Wide-open apertures capture brighter photos when smaller and the opposite will capture darker photos. They also affect the focus on the object that you are targeting. Wide apertures capture photos with unfocused background, while narrow apertures capture more of the pictures in a clear mode.

Shutter speed

The shutter speed is the part that opens and closes the lens to allow the light in, measured in seconds or a fraction of a second. The longer the shutter speed stays open, the brighter will the picture turns out to be. However, do note that if the object you are trying to capture moves when the shutter is opened, chances are it will turn out to be blurry.


ISO

The ISO shows the sensitivity of the camera to the light. The higher the ISO is, the brighter the picture is in low light, and pictures taken in high ISO will show fewer details. You can balance the ISO with aperture and shutter speed for a proper exposure with the right practice.


Focus

In simple terms, when a camera is in focus, the close objects are sharp, while the objects out-of-focus of the lens will appear blurry.


Camera mode

The camera modes are the set up you choose using PASM (Program, Aperture Priority) dial. The most important camera modes are automatic, program, shutter priority, aperture priority, and manual.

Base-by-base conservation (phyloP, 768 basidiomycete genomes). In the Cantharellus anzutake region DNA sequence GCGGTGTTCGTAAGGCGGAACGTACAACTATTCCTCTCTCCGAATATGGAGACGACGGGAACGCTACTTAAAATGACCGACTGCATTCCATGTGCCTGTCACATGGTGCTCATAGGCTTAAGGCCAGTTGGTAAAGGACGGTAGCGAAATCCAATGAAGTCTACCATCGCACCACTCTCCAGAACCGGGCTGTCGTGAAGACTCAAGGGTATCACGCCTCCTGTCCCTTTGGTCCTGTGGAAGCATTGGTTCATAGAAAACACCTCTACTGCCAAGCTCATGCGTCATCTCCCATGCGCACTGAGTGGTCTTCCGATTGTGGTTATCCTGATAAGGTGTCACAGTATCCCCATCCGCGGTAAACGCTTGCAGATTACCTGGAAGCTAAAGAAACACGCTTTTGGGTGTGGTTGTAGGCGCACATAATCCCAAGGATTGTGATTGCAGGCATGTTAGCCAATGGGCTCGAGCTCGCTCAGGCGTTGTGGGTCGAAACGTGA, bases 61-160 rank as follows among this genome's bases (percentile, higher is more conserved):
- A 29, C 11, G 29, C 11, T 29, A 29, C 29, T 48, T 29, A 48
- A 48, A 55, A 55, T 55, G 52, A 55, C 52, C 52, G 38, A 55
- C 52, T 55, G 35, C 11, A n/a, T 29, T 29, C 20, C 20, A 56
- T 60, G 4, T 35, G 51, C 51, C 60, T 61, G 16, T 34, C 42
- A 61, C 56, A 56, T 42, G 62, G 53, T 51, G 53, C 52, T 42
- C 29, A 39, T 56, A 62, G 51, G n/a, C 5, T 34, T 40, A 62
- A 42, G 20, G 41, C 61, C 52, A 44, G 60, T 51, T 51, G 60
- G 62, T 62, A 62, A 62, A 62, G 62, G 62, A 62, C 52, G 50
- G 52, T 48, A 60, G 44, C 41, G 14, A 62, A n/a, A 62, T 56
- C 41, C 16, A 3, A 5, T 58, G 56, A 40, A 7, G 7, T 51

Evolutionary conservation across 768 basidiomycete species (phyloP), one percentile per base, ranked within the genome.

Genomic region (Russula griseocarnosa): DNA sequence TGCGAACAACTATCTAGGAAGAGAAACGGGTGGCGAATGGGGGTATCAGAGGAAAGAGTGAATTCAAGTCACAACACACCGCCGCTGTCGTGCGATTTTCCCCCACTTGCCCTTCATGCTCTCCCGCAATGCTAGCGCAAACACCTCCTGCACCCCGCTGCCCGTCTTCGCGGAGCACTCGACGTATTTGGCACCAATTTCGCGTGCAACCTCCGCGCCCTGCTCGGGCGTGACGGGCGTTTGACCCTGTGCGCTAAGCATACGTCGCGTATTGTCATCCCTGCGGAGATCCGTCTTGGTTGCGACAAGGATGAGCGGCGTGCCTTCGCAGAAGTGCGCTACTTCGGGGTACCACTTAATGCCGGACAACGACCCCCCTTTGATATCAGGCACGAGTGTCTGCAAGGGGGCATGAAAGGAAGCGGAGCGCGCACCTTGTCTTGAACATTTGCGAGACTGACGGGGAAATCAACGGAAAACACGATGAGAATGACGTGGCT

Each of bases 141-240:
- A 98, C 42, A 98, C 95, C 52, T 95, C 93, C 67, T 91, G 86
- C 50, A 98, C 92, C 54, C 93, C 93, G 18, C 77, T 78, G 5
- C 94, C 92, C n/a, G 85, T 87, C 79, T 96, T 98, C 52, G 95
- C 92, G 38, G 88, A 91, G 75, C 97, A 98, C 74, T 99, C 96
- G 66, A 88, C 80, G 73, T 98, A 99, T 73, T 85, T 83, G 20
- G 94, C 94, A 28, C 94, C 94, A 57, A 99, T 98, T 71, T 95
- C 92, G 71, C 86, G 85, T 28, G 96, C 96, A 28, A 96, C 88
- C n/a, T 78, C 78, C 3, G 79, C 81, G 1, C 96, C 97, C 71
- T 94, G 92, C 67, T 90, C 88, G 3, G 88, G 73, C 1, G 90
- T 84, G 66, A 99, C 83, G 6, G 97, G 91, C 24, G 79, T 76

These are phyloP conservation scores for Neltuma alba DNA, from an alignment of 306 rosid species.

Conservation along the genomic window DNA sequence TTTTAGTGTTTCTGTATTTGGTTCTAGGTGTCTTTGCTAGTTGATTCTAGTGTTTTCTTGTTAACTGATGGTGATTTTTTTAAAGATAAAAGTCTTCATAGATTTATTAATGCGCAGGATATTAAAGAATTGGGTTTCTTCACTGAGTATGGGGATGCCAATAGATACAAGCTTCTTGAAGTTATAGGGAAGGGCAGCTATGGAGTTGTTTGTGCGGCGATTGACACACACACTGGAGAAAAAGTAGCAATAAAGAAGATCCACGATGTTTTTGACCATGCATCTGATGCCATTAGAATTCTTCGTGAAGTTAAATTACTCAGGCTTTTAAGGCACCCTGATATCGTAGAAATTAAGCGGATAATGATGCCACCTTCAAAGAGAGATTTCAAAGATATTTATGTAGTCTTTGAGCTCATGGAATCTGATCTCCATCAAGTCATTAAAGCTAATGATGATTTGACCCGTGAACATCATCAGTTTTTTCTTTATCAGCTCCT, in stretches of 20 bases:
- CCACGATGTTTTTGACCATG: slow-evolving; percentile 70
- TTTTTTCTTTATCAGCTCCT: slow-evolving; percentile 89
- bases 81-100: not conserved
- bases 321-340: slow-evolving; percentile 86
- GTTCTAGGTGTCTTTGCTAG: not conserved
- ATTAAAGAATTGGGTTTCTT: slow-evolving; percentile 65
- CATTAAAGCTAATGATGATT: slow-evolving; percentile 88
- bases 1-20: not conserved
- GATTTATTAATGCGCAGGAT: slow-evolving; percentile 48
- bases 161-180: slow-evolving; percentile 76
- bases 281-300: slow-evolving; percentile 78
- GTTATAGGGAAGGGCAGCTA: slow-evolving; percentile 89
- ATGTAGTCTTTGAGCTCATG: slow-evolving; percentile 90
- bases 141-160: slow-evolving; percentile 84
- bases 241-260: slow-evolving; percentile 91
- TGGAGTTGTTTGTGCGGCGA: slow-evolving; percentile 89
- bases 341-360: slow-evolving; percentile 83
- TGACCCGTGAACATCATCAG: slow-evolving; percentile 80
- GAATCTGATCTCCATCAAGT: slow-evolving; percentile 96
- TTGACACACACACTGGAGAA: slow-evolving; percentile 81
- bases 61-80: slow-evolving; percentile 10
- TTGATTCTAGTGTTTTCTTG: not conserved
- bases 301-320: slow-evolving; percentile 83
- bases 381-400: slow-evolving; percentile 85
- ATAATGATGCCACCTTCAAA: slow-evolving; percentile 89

Depth of field

The depth of field is the portion of the picture that is in focus. Anything that is inside the lens is in the camera’s depth of field, and anything out of that is out of focus.


Focal length

The focal length is how zoomed in an image is. It shows the distance between the lens and the picture on the film in millimetres.

Some Simple Photography Tips to Capture Better Images

Prevent Camera Shake

Camera shake can cause your picture to come out blurry and in low quality.

To prevent that, hold your camera in the correct manner. Put one of your hands around the lens (preferable below the lens for support) and the other hand around the body.


Then hold the camera close to your body for more stability. This is very similar to how you hold a rifle (for those who have been through army training or shooting training) without the recoil from a rifle.


Try to Use a Simple Background

Try choosing a plain background like neutral colors and simple patterns when you are trying out your new camera in the initial stages.